This was very difficult time. We questioned why? But then the picture became clearer. Adoption may be the answer in expanding our family.
We adopted a baby girl seven months later. The birth mom was absolutely amazing. She gave me as close to the childbirth experience as I could have. She allowed me to be in the labor and delivery room and I even held her leg while she was pushing. I got to cut the umbilical cord. And we left the hospital with a beautiful baby girl who has been the light of our lives.
I was also able to find a suitable, rewarding career path. I am an infertility nurse practicing with a Reproductive Endocrinology and Infertility Clinic. It has been incredibly therapeutic to help patients who are in similar situations as I was. There is comfort in camaraderie and it feels amazing helping someone’s dreams come true.
I’m sharing my story because I want other females out there to know that there is a light at the end of the tunnel. Regardless of your age, having an ARM and cloaca is challenging and can be isolating. But you don’t have to let it define you as a person. You can overcome this.
Seek professional counsel if you are feeling isolated, angry, or depressed. I wish I had done it sooner. I found journaling helpful to relieve some of the weight on my shoulders when I couldn’t speak with someone. I wrote a blog during our infertility process and made it public after. This allowed outpouring of support and other people bearing there difficult situations in creating their families. It created more friendships and confidants to help during those tough times.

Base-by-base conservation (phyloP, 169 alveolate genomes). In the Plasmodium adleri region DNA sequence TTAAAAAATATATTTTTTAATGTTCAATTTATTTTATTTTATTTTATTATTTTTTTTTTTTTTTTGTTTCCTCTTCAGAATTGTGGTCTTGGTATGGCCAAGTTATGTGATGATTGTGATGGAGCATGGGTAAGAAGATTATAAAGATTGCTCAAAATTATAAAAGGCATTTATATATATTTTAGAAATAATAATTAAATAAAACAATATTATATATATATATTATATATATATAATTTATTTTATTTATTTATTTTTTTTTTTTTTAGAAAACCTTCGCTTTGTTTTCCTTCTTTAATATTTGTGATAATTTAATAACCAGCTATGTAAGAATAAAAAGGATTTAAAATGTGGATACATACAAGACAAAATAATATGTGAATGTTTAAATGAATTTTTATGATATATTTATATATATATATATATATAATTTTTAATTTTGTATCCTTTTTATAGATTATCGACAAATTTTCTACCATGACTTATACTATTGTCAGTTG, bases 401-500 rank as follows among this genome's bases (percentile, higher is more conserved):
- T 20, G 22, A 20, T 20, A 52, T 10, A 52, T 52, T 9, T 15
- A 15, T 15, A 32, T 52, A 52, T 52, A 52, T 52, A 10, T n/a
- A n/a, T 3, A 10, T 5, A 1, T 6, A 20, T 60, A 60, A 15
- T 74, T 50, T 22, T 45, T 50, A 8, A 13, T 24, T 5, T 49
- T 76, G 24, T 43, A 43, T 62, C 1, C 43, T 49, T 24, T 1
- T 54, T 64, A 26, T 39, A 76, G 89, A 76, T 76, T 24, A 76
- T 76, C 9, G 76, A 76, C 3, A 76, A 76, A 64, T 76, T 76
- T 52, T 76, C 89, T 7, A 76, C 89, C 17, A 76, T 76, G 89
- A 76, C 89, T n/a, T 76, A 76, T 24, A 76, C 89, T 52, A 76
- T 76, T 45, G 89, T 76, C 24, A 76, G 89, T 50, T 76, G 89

Choose supportive friends and partners. I picked them carefully and was always cautious to whom I revealed my condition. My closest friends growing up threw parties for me each time I had a major surgery. I waited for a very long time – even a year – before I told my partners the full scope of my gynecologic situation. I’m not saying the length of time is right or wrong, what I am urging you to do is to consider what is important to you and stick with it. Privacy and finding an understanding partner were paramount to me.
Don’t be afraid to explore your gynecologic and obstetric options. Sit down with your OB/Gyn and outline what you hope to achieve and what is possible, based on your specific condition. While pregnancy wasn’t an option for me, it can be for many other females with cloaca. In fact, Dr. Breech told me that many young women with cloaca should be able to carry a baby. Reconstructive procedures may be necessary to make this happen, but it is possible.
Above all, please know that it can and will get better. Believe in yourself. You have overcome more than a lot of people will in a lifetime, already! Enjoy life. Sometimes, just letting go, will allow you to find a different part of who you are.
Editor’s note: If you’d like to learn more about gynecologic concerns in females born with anorectal malformations, Lesley Breech, MD and Debbie Morse, BSN, RN, CNP, hosted an online Q&A session and answered participants’ questions. Follow this link to watch it.
Photos were taken by Alison Moore Photography